You have found 129 entries after clicking on the MORE information link in a matrix cell. Starting with the most recently added or updated entries, the list shows in orange the type of entry, year the original document was published (or if one of our own documents, the year last updated), and the type of file you will download when you click on the title. In blue is the document’s title followed by a brief description.
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STUDY 2019 HTM file
Efficacy and cost-effectiveness of an adjunctive personalised psychosocial intervention in treatment-resistant maintenance opioid agonist therapy: a pragmatic, open-label, randomised controlled trial
Instead of a set programme, a clinic in London tried offering methadone or buprenorphine patients still using heroin or cocaine a selection from a suite of well-supported psychological interventions tailored to the patient and then systematically re-tailored in the light of how they responded. It worked – but did it work well enough, and would the findings be replicated in more typical circumstances?
In the new form of extended-release injections with effects lasting a month, the opioid medication buprenorphine was found to suppress illegal opioid use more effectively than a placebo, reinforcing its promise as a possible “game-changer” in opiate addiction treatment.
To address the ‘implementation gap’ of brief interventions in European primary care, the featured study examined the cost-effectiveness of three strategies intended to boost delivery: training and support, financial reimbursement, and the opportunity to refer patients to an online tool.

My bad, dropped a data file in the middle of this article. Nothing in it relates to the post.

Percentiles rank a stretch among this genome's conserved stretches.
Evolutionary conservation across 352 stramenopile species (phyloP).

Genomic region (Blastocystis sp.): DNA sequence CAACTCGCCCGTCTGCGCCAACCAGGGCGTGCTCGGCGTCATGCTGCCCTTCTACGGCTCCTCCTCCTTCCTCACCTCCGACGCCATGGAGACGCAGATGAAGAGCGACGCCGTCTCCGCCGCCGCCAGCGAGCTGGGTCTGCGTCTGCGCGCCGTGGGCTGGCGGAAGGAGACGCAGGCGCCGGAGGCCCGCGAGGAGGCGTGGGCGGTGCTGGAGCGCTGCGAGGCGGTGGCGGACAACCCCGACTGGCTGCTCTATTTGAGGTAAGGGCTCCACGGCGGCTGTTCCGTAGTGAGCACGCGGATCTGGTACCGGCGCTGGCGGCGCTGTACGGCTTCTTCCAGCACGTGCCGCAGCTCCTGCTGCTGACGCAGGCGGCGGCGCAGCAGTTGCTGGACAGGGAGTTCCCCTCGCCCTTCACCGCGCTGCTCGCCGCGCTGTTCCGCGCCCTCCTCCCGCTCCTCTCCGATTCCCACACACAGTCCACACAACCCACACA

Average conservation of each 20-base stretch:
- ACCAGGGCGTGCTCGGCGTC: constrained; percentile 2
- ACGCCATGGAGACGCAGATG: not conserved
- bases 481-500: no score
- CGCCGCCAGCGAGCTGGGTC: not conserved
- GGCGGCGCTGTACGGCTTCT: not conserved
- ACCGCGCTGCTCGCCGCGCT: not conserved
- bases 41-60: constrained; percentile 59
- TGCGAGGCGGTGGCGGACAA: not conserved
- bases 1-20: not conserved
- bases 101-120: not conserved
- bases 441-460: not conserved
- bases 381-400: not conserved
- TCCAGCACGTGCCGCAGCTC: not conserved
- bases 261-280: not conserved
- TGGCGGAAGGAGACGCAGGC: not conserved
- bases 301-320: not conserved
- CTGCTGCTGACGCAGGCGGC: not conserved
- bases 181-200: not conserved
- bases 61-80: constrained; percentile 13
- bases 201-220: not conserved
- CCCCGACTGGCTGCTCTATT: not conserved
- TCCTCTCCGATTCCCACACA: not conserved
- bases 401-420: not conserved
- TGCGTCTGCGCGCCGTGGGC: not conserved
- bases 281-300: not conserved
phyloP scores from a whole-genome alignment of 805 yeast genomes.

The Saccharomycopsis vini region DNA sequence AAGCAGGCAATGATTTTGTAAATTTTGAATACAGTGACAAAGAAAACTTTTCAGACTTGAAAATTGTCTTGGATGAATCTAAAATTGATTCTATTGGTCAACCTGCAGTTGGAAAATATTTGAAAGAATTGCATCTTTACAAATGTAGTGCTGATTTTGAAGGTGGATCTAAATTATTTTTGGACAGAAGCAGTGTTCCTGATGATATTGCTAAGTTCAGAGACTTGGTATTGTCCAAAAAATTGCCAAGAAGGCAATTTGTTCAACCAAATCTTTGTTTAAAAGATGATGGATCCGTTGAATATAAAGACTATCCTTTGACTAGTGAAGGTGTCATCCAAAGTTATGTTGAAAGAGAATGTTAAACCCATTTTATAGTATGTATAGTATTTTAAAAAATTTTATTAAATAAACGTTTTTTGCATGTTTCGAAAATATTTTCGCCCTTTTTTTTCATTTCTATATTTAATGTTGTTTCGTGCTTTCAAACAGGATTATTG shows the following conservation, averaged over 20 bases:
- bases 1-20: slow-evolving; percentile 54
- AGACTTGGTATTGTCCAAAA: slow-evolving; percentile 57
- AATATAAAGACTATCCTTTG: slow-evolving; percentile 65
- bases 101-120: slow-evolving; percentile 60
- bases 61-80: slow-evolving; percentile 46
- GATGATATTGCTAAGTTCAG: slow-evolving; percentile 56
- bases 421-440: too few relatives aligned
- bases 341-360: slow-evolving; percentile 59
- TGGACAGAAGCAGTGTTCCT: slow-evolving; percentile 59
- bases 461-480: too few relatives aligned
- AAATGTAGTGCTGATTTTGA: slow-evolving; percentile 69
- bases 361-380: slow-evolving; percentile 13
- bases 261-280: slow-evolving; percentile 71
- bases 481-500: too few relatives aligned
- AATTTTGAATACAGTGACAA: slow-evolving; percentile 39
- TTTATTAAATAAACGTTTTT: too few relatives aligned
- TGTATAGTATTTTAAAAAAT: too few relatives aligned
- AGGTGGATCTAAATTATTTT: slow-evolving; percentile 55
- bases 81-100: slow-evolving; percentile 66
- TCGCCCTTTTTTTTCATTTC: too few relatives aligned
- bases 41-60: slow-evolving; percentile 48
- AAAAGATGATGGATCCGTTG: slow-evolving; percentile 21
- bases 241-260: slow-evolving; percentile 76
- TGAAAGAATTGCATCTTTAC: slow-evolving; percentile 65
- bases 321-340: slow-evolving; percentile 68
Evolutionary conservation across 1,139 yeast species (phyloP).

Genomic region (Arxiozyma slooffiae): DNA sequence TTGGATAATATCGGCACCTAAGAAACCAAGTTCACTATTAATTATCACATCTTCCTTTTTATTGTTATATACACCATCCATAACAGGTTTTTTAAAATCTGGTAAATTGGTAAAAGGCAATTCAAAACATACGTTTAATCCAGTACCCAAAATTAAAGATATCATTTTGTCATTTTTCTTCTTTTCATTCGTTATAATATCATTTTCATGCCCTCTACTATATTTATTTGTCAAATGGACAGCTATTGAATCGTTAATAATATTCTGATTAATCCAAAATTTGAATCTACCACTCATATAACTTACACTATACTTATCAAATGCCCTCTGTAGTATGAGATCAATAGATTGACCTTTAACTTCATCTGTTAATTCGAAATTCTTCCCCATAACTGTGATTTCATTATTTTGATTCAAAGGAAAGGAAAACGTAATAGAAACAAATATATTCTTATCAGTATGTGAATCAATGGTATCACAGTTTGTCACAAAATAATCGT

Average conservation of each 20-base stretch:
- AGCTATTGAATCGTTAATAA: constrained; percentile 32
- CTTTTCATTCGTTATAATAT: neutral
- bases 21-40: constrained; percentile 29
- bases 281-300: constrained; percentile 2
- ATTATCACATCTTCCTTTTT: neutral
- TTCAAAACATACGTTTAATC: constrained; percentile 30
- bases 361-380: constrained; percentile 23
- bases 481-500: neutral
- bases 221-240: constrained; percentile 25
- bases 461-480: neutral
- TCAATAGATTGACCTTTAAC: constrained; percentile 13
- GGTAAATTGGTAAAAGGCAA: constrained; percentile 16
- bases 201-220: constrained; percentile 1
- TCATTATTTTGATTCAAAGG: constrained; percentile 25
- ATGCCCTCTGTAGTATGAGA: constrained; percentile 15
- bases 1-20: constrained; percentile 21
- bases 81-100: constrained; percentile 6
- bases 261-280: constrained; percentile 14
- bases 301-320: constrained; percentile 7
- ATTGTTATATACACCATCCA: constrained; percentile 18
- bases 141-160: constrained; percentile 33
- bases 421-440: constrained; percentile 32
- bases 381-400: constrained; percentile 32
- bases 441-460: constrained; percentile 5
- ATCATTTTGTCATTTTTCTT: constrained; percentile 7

In the context of current UK policy, this is a key study, testing the ambition to extend recovery beyond formal treatment by systematically linking patients to mutual aid groups, the main way it is being suggested commissioners can square the circle of doing more (recovery is seen as a whole-life transformation) with less.
MATRIX CELL 2018 HTM file
Drug Treatment Matrix cell E3: Treatment systems; Medical treatment
Seminal and key studies relating to local, regional and national systems for effectively and cost-effectively providing medical interventions and treatment in medical settings. Highlights a simple innovation which transformed detoxification recyclers into typical patients, asks if you agree with an expert group’s vision of what a good quality service looks like, and questions whether Britain is making progress on organising care for mentally ill problem drug users.
STUDY 2008 HTM file
Does following research-derived practice guidelines improve opiate-dependent patients’ outcomes under everyday practice conditions? Results of the Multisite Opiate Substitution Treatment study
In everyday practice at methadone maintenance clinics and with the full range of patients, does implementing clinical guidelines lead to better outcomes for patients? Two sets of US clinics selected for high versus low adherence to guidelines provided evidence that the recommended high doses and intensive psychosocial services really do make the intended difference.
MATRIX CELL 2018 HTM file
Drug Treatment Matrix cell D3: Organisational functioning; Medical treatment
Seminal and key studies on how treatment organisations affect the implementation and effectiveness of medical interventions and treatment in medical settings. Focus is on UK and US understandings of what counts as a ‘recovery-oriented’ service and on US, Australian and Canadian studies which discovered and validated elements of these visions even before they were articulated.
From France the first study to randomly allocate patients to start methadone maintenance either in primary care or at a specialist centre found primary care more attractive to patients, and no less effective at reducing street-opioid use and promoting engagement and retention.
Can monthly injections of extended-release naltrexone be considered on a par with the standard daily opioid substitute in Norway for people wanting to maintain abstinence from heroin?
Trials challenge the need for the widely accepted policy of making opioid-dependent patients take their methadone or other opioid substitutes at the clinic or pharmacy, but ‘no difference’ findings may be due to the limitations of the research.
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